How to Start a 1970 Porsche 917 K, Step by Step
It’s a little more complex than hopping in and turning the key.
The RM Sotheby's auction at Monterey, California is coming up in mid-August, and promises to play host to all manner of fancy machinery. Among the fine and fettled automobiles will stand a rather special 1970 Porsche 917K with a storied history. Ahead of the event, the auction house has shared a video on what it takes to get this flat-12 track weapon to roar into life.
The Porsche 917K in question was originally raced by Mike Hailwood and David Hobbs in the 1970 Le Mans 24 Hour. The car, which crashed out of the race after 49 laps, later went on to race for several years in the European Interserie competition, before being retired late in 1974. The car also appeared in the legendary Le Mans film starring Steve McQueen, further adding to its star power. The auction page lays out the history of the car in greater detail.
The starting process is somewhat involved if you want to do it right. First of all, if it's cold outside, you'll want to start by plugging in the oil heater. This helps gets the engine's fluids up to a safe temperature for starting, though it isn't necessary if ambient conditions are warmer. An engine oil level check is also mandatory before starting if you want to avoid lunching the race motor.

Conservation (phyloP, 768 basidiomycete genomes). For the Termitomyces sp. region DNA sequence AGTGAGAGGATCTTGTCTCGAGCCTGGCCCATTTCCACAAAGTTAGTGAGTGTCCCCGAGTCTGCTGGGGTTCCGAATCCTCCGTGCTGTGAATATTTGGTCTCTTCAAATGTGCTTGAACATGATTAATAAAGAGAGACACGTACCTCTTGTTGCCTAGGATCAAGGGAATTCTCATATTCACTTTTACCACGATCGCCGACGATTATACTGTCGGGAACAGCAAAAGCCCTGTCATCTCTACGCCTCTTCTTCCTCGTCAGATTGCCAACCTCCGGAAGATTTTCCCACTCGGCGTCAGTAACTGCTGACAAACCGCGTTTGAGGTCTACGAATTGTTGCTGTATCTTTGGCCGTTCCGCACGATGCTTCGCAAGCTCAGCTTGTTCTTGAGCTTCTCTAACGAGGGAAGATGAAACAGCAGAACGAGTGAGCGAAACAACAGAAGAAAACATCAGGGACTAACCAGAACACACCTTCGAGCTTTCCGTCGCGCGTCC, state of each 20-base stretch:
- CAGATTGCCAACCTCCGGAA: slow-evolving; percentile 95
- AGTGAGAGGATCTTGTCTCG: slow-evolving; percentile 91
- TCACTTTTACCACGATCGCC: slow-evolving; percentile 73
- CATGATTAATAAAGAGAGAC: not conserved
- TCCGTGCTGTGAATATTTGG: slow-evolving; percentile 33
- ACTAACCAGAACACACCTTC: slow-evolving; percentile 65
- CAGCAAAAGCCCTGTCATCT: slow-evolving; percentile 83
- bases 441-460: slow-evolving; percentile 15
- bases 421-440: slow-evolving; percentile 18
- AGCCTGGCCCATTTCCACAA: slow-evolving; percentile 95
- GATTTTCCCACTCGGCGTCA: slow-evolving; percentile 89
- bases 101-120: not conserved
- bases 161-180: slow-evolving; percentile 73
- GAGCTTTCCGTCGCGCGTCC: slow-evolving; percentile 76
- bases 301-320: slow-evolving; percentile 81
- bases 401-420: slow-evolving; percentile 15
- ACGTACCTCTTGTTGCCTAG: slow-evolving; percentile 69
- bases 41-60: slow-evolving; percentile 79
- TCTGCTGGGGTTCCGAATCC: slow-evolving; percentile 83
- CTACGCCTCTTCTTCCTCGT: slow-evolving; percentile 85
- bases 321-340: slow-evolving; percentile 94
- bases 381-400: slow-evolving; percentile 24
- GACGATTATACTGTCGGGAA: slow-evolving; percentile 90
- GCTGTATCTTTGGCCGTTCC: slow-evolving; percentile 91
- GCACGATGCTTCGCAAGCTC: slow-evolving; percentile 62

Next, both master switches must be engaged. A jump battery is used to assist the onboard battery during starting to ensure the latter isn't excessively drained. Two fuel pumps must be turned on, along with the ignition circuits. It's also important to remove covers from above the engine. With everything energized and the pumps humming, the engine is then turned over like any other road car, with a key.
When starting from cold, it's critical not to rev too high. The proper procedure involves holding the throttle linkage by hand to maintain 2500 rpm until the engine oil comes up to proper operating temperature. While the engine has a choke for cold starts, it's not recommended for use as the over-rich mixture can easily cause fouled plugs. Instead, an easier process is to squirt brake cleaner into the intake, with the highly volatile combustible fluid helping the engine catch without causing any fouling issues. This is something you probably only want to try with non-chlorinated brake cleaner, as exposing the chlorinated version to high temperatures can be dangerous.
Follow all those steps to the letter, and you should have no problems! If you happen to purchase the car, you'll now be blessed with the knowledge of how to start it up. Racecars are complex beasts, after all, and demand the proper care and attention if they are to function properly.
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